In a recent Garnet Education newsletter, they linked to an interesting article on the evolution of language. Many languages have disappeared in relatively recent history, and while we might assume that in many cases people are speaking English instead, this is not the case. The article looks at indigenous peoples in Australia and how many groups have evolved a language that is a mixture of native language with English. These “new” languages are almost incomprehensible to English speakers and highlight how creativee, fluid and complex language is. Read the full article… it is extremely interesting!
The Macmillan Education Online Conference returns for a fourth year running, bringing you 5 days of talks to inspire your teaching and support your professional development.
All conference delegates will receive a certificate of attendance, plus a FREE Sherlock Holmes Graded Reader from our brand-new eBooks store after the event.
It would be difficult to imagine an educator who does not have an opinion on the subject of teacher evaluations. If you would like to consider a mathematical critique of teacher evaluations, you should read a recent article in the Chronicle of Higher Education. This article considers a recent paper written by two University of California Berkeley professors titled “An Evaluation of Course Evaluations”. For an interesting read on the false security that numbers give, read the article.
A recent survey of international students in the USA, the UK and Australia reveals that while students are mostly satisfied, students of certain nationalities tend to be less so. European students were the most satisfied, while students from Hong Kong and Saudi Arabia were the least satisfied.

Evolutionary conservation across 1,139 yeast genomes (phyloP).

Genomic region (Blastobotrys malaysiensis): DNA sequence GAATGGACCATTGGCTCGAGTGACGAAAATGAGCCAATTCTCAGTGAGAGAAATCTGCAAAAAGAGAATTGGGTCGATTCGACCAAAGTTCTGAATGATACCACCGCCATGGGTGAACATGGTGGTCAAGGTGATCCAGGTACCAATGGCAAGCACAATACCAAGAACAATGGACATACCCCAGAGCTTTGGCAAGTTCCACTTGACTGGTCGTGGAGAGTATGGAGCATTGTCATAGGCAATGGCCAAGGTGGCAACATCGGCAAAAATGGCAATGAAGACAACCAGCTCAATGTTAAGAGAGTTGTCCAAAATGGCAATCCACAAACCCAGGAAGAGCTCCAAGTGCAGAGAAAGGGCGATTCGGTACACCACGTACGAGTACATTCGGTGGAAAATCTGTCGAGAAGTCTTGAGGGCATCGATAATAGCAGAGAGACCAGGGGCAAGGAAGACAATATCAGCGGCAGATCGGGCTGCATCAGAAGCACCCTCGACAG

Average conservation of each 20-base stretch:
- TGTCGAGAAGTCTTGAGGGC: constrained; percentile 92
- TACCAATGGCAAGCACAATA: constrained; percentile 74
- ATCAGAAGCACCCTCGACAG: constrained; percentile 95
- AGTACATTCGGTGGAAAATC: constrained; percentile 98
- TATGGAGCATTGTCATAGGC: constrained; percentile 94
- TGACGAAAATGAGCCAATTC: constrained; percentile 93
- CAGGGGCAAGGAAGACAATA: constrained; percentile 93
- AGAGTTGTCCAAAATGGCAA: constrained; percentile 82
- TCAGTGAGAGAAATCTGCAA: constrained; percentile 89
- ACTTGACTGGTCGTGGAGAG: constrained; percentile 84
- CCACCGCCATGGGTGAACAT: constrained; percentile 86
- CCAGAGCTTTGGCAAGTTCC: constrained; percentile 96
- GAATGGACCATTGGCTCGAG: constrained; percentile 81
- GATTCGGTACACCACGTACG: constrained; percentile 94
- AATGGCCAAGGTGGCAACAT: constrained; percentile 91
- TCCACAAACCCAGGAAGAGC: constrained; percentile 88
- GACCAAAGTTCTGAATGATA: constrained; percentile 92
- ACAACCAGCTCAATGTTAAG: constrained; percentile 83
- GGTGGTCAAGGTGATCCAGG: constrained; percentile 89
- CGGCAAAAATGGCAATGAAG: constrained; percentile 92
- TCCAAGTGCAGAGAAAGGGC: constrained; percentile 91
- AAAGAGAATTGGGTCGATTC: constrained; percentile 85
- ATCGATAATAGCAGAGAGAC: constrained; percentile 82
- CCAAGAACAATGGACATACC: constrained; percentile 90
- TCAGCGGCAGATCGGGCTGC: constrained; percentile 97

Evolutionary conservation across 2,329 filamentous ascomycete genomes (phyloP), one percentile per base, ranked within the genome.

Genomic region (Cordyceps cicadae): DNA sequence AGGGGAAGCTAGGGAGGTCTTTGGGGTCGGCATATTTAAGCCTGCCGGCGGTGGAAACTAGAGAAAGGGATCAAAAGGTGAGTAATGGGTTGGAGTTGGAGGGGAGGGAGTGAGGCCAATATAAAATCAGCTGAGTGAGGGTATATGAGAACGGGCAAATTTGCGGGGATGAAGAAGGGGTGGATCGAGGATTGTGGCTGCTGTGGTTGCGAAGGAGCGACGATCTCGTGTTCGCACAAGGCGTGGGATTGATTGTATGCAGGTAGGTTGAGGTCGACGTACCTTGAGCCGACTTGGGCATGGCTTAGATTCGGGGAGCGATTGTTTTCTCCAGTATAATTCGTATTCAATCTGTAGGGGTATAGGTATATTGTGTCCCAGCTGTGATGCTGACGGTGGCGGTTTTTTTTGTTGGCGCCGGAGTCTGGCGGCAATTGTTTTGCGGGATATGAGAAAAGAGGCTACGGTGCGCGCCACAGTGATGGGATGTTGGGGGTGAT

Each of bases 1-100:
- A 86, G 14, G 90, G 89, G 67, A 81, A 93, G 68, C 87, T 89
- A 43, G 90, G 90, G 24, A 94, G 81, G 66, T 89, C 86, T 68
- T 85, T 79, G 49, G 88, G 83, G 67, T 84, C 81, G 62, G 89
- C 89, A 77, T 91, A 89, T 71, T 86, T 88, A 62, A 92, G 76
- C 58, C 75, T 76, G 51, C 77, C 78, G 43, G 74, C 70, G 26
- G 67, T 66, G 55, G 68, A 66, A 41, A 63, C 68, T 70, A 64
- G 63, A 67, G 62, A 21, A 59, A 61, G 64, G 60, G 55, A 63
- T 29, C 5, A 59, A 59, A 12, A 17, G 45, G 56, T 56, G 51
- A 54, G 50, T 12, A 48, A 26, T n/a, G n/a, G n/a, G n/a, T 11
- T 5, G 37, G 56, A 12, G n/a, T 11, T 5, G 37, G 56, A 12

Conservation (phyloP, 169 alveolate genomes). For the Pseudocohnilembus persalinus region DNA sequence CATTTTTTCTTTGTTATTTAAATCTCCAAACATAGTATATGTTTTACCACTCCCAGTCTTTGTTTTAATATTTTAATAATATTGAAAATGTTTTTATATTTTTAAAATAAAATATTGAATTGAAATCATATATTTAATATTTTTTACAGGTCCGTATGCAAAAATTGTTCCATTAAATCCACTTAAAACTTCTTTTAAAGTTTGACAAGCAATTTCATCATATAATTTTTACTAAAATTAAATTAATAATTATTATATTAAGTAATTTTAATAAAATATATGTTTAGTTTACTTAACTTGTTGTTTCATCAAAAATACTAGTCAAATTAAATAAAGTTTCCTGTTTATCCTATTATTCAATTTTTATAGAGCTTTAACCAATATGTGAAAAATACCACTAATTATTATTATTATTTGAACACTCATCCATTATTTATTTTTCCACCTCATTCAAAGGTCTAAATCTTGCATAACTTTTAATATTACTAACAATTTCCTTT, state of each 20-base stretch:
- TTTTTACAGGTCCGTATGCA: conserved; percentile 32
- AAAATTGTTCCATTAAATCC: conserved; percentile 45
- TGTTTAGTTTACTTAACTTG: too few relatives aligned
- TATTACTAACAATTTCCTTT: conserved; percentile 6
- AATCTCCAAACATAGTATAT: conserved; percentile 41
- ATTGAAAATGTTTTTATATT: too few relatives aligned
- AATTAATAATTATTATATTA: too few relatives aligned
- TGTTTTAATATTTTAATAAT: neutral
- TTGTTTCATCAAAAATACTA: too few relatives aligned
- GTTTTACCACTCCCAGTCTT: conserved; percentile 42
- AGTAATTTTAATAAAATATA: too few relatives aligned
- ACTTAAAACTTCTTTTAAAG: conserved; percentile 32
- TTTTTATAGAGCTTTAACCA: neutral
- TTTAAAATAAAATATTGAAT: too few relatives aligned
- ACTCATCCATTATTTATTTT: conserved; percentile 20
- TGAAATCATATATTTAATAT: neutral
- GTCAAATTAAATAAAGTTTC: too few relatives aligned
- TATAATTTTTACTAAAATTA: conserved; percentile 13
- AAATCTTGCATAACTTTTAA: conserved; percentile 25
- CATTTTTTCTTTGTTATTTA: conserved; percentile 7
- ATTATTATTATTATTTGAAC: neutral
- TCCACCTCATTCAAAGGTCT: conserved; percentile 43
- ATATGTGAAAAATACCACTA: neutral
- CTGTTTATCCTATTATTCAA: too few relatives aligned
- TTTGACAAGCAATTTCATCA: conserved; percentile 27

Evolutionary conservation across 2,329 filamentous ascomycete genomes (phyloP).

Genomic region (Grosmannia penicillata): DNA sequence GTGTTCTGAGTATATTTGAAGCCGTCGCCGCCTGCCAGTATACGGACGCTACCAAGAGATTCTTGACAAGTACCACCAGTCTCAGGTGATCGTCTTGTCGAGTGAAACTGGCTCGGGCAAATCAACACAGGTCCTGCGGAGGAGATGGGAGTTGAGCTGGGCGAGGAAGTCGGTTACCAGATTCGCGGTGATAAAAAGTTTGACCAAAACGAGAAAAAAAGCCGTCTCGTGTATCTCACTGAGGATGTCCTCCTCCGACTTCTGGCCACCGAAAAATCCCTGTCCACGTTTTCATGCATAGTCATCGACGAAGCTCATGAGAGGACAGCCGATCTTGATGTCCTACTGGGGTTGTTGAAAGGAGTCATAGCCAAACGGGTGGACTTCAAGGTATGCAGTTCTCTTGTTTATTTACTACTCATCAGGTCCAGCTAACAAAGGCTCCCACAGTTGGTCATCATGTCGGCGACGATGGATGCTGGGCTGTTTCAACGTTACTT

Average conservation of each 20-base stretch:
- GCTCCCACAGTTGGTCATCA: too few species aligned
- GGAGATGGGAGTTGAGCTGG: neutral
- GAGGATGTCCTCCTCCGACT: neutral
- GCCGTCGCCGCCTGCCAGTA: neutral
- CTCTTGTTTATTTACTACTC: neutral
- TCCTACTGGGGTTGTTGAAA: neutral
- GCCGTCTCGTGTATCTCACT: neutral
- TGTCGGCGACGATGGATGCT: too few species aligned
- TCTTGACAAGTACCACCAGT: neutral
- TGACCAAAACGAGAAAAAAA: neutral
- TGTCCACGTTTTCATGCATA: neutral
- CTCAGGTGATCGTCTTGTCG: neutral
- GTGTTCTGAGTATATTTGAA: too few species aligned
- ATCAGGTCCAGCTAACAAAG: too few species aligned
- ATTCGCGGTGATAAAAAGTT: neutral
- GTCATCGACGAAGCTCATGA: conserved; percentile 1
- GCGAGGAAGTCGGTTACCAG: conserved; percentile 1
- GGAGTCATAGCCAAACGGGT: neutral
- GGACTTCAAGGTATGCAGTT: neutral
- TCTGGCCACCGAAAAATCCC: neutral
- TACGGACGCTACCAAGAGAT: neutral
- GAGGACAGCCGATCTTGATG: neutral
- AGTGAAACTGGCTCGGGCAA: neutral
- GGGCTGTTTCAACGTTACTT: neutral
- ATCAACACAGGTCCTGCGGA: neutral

Analysis also suggests that when there are large numbers of international students from one country on a campus, they tend to integrate into the general population less and, as a consequence, become more dissatisfied.
Read the article “Are International Students Satisfied?” in Inside Higher Ed
- Teaching Unplugged: 50-free with Luke Meddings
- Storytelling with our Students: Techniques for Telling Tales from Around the World with David Heathfield
- Pronunciation for Listeners with Mark Hancock
- Going Mobile with Nicky Hockly and gavin Dudeney
- Teaching Pronunciation: Challenges and Opportunities with Jonathan Marks
Go to DELTA’s website for more details, dates and to register.
Good to know: if you can’t make the times, recordings of the webinars will be posted to DELTA’s site a day or two after!
Carrie Purcell wil be heading out to Albany for this year’s NYS Conference. The conference is November 14th – 15th at the Albany Hilton. Be sure to stop by to say hello to Carrie and check out all the great new resources we have.
For more information on the conference, go to NYS TESOL’s website.
English Central is excited to be exhibiting at this year’s TexTESOL conference in San Marcos, November 13th – 15th. To find out more about the conference, follow this link. Nicole Graham will be representing English Central and she hopes to make as many new friends as possible!
Nicole will also be presenting “Increasing Motivation, Confidence and Communicative Competence with Authentic Video”. The session is tentatively scheduled for Friday (Session 4 at 2:12 in Veramendi room I).